Plane & Pilot
Tuesday, July 9, 2013

Pilots Popping Pills

Use of prescription and over-the-counter medications can be problematic for pilots

While deficiencies in the safety value of the FAA's medical certification program were clearly demonstrated in the AOPA/EAA proposal to permit expanded use of driver's license medicals, a study by the FAA itself demonstrated that even the weight of the federal government can't force compliance when the target population views your program as a threat rather than a benefit.

I recently stumbled across the study, which was sponsored by the FAA's Office of Aerospace Medicine. I don't recall hearing about it when it was completed in May of 2006. The study compared medical information about pilots uncovered by the FAA's Civil Aerospace Medical Institute for the NTSB to use in its investigations with information reported by those pilots on their applications for medical certificates.

The study highlighted a segment of 387 pilots who had been killed in accidents and whose toxicological testing results showed they had been using medications. Of the 387, only 30 had reported on FAA medical applications that they were taking those medications, and only 84 had reported having the medical conditions that would require use of those medications.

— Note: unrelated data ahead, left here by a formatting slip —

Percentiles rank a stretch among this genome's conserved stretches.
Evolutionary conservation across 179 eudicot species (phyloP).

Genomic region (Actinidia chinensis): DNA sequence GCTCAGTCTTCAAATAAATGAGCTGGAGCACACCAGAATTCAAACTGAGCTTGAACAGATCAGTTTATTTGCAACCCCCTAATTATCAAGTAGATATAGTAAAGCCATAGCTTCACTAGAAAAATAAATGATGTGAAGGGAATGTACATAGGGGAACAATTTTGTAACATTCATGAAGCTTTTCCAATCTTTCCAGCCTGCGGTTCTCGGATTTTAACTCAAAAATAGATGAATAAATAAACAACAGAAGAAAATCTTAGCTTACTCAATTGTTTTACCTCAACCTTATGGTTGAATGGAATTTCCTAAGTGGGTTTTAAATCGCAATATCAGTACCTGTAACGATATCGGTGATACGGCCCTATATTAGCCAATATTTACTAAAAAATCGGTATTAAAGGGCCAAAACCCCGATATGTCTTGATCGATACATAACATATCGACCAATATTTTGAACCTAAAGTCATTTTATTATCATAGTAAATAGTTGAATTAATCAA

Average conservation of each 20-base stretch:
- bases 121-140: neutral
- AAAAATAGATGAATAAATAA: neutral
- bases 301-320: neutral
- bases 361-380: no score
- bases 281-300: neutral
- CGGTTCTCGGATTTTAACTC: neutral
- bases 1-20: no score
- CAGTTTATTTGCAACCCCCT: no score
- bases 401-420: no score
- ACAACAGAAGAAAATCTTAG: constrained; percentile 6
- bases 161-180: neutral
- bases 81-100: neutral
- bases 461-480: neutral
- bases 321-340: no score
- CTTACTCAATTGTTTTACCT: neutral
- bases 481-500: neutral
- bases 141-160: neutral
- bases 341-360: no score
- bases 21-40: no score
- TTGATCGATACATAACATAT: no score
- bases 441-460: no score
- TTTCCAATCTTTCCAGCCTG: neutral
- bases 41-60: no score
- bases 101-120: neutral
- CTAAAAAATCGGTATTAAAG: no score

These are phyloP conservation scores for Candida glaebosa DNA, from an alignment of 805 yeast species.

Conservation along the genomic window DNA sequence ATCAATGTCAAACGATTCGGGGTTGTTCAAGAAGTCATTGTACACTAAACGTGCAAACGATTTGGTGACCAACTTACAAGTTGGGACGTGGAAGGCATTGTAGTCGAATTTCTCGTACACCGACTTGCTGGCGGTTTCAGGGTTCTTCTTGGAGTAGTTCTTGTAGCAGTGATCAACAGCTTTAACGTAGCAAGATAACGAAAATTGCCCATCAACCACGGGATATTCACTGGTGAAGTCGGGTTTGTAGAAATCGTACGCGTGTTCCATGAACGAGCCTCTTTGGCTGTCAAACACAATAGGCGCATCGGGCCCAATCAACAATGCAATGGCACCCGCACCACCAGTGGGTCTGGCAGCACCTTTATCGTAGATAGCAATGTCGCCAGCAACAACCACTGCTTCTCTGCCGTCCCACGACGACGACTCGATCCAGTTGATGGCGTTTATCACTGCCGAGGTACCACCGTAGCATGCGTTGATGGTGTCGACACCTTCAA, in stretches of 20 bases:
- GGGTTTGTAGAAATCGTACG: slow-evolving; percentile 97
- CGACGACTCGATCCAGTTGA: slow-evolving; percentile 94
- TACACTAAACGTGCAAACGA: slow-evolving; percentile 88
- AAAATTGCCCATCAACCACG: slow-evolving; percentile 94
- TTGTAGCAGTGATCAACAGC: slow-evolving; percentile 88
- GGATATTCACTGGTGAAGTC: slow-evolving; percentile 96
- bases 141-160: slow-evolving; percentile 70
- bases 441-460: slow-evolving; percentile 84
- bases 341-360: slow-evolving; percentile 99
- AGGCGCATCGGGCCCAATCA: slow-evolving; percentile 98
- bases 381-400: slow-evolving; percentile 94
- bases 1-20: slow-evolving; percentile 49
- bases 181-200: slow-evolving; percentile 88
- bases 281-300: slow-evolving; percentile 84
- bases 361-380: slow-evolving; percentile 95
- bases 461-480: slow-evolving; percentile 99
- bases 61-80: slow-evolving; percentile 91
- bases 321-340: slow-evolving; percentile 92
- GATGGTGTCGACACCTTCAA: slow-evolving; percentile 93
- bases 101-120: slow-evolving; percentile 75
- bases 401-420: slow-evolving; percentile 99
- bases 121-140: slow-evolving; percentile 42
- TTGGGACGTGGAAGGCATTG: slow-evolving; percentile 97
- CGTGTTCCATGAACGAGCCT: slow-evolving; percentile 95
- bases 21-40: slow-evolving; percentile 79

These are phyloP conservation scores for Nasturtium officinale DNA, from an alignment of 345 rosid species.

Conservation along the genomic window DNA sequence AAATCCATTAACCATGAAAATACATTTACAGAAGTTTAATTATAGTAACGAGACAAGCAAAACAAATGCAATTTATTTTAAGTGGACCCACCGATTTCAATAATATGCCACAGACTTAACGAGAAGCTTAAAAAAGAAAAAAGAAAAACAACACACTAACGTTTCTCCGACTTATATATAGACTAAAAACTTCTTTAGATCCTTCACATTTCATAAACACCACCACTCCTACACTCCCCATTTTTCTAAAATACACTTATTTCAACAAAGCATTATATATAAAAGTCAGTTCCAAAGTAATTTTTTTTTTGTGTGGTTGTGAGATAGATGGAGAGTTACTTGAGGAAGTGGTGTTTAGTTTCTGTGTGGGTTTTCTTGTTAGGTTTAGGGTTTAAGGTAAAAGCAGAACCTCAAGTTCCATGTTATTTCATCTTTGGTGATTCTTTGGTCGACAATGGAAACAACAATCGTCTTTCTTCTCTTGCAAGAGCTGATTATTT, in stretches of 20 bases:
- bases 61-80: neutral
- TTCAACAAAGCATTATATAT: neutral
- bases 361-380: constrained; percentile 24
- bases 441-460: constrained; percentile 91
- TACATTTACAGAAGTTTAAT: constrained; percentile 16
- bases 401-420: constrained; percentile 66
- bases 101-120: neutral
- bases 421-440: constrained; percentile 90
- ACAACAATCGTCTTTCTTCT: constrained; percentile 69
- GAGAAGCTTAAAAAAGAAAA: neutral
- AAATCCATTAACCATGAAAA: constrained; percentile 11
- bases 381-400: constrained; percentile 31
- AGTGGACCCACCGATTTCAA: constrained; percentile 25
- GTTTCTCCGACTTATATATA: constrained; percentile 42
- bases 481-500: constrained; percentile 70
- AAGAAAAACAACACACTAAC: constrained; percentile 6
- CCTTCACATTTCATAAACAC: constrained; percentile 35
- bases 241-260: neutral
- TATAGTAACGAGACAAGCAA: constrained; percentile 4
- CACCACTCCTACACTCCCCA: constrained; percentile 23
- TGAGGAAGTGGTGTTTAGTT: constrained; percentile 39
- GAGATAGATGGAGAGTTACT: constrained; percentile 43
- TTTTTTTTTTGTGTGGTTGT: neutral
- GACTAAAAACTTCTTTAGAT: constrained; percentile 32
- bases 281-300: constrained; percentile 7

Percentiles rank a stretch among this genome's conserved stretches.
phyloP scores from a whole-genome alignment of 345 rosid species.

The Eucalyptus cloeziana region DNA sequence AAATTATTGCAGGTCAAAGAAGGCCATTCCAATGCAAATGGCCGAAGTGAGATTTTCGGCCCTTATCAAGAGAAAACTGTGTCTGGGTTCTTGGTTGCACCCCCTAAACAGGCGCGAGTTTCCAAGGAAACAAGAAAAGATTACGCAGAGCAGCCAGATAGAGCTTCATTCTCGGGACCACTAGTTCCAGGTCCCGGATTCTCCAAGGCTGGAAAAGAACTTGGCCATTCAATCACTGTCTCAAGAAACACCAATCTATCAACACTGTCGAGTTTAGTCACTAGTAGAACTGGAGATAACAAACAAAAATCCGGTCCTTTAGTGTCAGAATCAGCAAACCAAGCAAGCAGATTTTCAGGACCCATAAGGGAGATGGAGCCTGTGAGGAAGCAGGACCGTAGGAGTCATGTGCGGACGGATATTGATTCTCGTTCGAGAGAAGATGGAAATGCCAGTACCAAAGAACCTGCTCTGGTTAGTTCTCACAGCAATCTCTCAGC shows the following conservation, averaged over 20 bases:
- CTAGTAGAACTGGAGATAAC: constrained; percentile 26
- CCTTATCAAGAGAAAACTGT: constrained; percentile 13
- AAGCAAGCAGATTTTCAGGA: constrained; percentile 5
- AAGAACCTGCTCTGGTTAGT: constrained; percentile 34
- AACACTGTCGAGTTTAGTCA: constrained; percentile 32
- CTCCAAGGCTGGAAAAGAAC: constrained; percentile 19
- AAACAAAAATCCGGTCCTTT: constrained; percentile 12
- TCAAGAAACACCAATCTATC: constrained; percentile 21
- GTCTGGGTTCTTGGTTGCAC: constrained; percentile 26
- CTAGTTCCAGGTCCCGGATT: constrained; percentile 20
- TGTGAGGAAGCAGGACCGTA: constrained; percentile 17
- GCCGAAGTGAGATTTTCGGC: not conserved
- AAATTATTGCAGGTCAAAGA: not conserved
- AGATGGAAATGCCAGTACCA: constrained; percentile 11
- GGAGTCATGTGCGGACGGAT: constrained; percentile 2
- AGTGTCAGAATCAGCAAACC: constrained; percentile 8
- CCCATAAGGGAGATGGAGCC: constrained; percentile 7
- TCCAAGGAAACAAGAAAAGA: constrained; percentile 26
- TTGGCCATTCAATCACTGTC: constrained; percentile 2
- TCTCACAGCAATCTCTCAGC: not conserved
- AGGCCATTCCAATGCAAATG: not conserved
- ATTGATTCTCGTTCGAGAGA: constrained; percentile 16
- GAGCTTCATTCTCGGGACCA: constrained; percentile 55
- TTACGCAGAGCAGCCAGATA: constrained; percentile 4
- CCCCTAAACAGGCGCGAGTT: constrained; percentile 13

In all, the study examined data on 4,143 pilots and found that, in the words of the authors, "Not surprisingly, the accuracy of required reporting of medication usage by pilots was low, with 92% of pilots either failing to report medications they were taking or reporting a different medication than what was found during toxicological analysis."

Perhaps the researchers weren't surprised at the low accuracy rate because they know pilots are aware of what can happen when the FAA focuses on a personal medical issue, even when there are no safety implications.

One of the problems consistently faced by pilots over the years has been the FAA's reluctance to issue comprehensive lists of approvals or disapprovals for specifically named medications. Pilot organizations and medical consultants have attempted to compile the encyclopedic knowledge on their own to help pilots minimize the possibility of opening a can of worms, if they happen to report on a medical application that they're taking a new prescription or over-the-counter drug.

The FAA has, to its credit, published material such as the circular OK05-0005, Medications and Flying, which lists the potential side effects of several drugs and offers general advice on over-the-counter and prescription medications. However, it doesn't name specific drugs that are okay to use when flying. Rather, it places the medical decision-making responsibility with the pilot, an endorsement of the principle on which the AOPA/EAA proposal was based.

In these accidents recently investigated by the NTSB, FAA toxicology tests reported to investigators the use of some medications that the Safety Board said contributed to the probable causes.

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